Glickstein is co-founder and co-director of the Center for Health Media and Policy at Hunter College CUNY. She is also the Research and Outreach Strategist for Carolyn Jones Productions producers of the documentary, “The American Nurse”. She is currently working with Jones on her new mutlimedia project, Dying in America. She co-founded and directed the Continuum Center for Health and Healing at Beth Israel Medical Center. For thirty years, Glickstein has produced and hosted Healthstyles, an award-winning weekly program on public radio in NYC.

Glickstein joined the board of Project Kesher in 2007, and her activism focused in the areas of women’s health, gender and economic equality, building safe and inclusive communites and human trafficking. She succeeded in bringing her international work on human trafficking to the United States. She speaks nationally on how nurses can prevent, identify and stop human trafficking.

“I’m constantly inspired and influenced by Project Kesher women globally who are resilient agents of change — changing their lives and the world around them, advancing equality, economic sustainability, religious and ethnic freedom and a more stable, peaceful and just world,” Glickstein says. “I will work in concert with the global network of Project Kesher women to strengthen our leadership, strategies and collective power. It’s time to increase our voice and visibility.”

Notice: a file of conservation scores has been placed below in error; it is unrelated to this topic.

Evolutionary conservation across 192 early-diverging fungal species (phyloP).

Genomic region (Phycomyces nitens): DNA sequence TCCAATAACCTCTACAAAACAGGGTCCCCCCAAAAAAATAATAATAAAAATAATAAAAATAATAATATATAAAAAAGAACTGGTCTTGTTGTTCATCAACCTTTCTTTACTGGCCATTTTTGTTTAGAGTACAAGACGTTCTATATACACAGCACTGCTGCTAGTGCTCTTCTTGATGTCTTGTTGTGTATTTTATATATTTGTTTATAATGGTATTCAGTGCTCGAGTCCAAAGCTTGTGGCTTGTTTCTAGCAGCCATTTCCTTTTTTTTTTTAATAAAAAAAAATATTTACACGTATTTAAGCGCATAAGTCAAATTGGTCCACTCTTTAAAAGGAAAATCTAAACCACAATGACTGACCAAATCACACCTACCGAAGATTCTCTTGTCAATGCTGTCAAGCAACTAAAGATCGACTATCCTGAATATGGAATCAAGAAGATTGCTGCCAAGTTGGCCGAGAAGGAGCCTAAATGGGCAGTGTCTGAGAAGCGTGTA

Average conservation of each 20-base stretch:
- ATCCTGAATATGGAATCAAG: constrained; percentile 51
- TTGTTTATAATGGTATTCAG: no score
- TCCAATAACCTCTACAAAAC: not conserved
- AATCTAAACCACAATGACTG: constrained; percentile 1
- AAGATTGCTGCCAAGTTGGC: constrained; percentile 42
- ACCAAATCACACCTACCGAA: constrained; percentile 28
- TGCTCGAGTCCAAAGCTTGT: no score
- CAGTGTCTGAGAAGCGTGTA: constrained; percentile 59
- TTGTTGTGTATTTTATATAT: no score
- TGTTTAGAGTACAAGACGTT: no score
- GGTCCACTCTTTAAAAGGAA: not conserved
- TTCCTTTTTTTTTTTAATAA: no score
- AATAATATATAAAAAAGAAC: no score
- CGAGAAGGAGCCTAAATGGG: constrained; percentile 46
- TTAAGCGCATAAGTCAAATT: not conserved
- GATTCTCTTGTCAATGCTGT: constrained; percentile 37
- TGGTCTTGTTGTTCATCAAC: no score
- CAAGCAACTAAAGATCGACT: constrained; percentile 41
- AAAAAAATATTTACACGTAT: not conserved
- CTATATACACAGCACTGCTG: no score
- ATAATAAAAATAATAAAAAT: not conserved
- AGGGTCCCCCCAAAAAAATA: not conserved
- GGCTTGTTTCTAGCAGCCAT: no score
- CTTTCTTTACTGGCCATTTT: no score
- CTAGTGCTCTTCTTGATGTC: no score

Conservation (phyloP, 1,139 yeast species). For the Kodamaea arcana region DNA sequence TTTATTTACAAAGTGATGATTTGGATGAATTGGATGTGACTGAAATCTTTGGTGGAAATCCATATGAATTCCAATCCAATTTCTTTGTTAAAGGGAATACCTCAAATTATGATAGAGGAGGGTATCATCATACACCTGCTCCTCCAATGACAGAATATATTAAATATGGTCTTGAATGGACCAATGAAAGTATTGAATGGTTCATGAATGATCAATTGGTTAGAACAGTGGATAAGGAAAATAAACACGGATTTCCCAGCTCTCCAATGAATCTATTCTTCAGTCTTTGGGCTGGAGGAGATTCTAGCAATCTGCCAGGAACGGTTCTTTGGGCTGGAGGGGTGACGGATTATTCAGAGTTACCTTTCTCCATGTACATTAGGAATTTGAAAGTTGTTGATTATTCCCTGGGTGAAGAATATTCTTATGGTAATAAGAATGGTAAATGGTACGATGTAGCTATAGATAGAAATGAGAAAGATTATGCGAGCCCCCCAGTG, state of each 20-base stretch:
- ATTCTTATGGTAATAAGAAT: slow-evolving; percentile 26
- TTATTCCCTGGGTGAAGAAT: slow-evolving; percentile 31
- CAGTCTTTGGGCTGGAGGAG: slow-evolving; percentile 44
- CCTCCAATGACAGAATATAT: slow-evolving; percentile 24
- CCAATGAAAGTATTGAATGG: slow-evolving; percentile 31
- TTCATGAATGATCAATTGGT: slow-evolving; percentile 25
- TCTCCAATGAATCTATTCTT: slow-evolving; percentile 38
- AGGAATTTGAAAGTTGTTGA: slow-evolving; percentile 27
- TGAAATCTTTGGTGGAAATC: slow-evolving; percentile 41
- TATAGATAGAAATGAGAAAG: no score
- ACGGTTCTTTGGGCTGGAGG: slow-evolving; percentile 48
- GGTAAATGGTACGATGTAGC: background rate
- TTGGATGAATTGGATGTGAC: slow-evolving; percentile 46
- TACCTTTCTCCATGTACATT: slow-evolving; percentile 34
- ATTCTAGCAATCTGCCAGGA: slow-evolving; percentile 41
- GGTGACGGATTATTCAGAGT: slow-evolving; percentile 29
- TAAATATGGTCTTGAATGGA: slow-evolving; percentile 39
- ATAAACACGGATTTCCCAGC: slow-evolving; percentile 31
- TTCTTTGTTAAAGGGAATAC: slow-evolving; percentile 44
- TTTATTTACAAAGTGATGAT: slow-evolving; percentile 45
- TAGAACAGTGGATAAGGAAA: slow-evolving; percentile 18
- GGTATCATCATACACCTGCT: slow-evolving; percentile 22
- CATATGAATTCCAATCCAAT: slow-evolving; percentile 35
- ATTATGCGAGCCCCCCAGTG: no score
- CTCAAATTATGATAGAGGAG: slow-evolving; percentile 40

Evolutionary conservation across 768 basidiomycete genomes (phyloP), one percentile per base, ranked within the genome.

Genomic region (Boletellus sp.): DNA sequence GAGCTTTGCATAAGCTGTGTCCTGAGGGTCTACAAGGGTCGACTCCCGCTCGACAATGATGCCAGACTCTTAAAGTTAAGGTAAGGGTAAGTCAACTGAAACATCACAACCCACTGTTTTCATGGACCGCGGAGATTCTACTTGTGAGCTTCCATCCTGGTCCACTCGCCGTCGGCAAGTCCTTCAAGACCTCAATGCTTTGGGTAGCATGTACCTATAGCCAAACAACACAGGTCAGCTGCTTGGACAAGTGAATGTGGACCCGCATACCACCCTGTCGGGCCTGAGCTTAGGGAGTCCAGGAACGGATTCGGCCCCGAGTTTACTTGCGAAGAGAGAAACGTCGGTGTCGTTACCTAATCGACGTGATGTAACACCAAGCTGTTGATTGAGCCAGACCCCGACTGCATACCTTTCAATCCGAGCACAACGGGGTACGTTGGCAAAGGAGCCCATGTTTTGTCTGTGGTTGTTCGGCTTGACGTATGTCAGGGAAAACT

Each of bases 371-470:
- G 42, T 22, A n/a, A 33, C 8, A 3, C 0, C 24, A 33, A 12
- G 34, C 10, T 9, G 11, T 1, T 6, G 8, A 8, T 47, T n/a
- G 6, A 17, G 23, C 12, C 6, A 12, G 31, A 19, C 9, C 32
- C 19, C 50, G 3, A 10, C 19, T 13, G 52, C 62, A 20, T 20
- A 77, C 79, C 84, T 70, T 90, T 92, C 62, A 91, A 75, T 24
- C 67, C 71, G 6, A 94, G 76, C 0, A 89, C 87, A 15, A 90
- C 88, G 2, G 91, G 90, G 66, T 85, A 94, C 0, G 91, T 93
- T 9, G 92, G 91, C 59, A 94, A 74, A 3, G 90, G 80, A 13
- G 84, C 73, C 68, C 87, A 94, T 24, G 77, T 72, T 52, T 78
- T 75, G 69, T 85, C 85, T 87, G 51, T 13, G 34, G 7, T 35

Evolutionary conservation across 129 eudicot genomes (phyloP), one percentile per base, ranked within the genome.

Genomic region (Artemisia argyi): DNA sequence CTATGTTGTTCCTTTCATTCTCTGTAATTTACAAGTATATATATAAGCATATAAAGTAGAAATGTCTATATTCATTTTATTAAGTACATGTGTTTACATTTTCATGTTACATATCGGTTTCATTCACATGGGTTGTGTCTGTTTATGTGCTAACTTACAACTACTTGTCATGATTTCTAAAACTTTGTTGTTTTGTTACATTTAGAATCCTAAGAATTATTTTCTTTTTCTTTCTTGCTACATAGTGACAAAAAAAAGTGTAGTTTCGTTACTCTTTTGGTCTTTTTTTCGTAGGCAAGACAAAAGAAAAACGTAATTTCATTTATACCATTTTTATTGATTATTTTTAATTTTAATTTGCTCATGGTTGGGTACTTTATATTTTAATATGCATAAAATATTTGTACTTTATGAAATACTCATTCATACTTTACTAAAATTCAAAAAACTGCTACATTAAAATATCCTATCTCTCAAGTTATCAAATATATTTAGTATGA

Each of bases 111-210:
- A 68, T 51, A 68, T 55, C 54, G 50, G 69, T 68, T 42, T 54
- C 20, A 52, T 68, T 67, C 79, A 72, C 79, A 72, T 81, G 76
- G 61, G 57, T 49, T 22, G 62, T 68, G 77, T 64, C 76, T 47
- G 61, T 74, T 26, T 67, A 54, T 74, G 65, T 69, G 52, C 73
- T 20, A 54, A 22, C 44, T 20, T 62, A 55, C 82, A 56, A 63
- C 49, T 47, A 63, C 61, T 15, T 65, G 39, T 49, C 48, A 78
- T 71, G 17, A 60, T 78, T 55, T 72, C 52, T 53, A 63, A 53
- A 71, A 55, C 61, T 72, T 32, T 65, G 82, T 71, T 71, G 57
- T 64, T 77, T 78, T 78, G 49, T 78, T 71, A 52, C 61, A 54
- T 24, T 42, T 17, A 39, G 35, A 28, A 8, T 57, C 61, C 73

“Barbara’s tenure as Project Kesher board chair coincides with a volatile time in the region and her strong commitment to civil society building and feminism, as well as her passion for Judaism, make her an ideal leader at this moment in our history,” says Project Kesher Executive Director, Karyn Gershon.

Glickstein lives in New York City with her husband Ethan Ellenberg, a literary agent.  They have two adult children, Manya and Ezra.

Project Kesher – USA (PK) is the largest funder of Jewish women’s activism in Belarus, Georgia, Kazakhstan, Moldova, Russia and Ukraine, as well as in the Russian-speaking community in Israel. Through PK’s support, women activists have organized 200 Jewish women’s groups and ninety interfaith coalitions reaching tens of thousands throughout the region. The PK model transforms individuals, families and communities through a supportive global network of activists, innovative leadership training programs for women and girls, job training at ORT-KesherNet computer centers, and social justice programs addressing domestic violence, human trafficking, women’s health, anti-Semitism and other religious and ethnic intolerance.

For more information, contact Karen Bloom at karenbloom@projectkesher.org

The PK Connection: Practicing English and Empowering Women Across the Globe via Skype

Twenty six years ago, Project Kesher Founding Director Svetlana Yakimenko, living in a small city outside Moscow, traveled to her local post office to make telephone calls because she did not have a home phone. Today, Project Kesher activists from Russia, Ukraine, Belarus, Moldova, Georgia and Israel routinely meet via Skype to share ideas, successes and programming materials.   In the last year, a growing number of young women in the region have asked to be partnered with women in the United States via Skype to practice their English skills.   We are seeing the distance between Jewish communities in the former Soviet Union, Israel and in the United States shrinking thanks to today’s technology and social media. This will have a powerful impact on the future of Jewish people-hood and unifying Jewish communities across wide distances.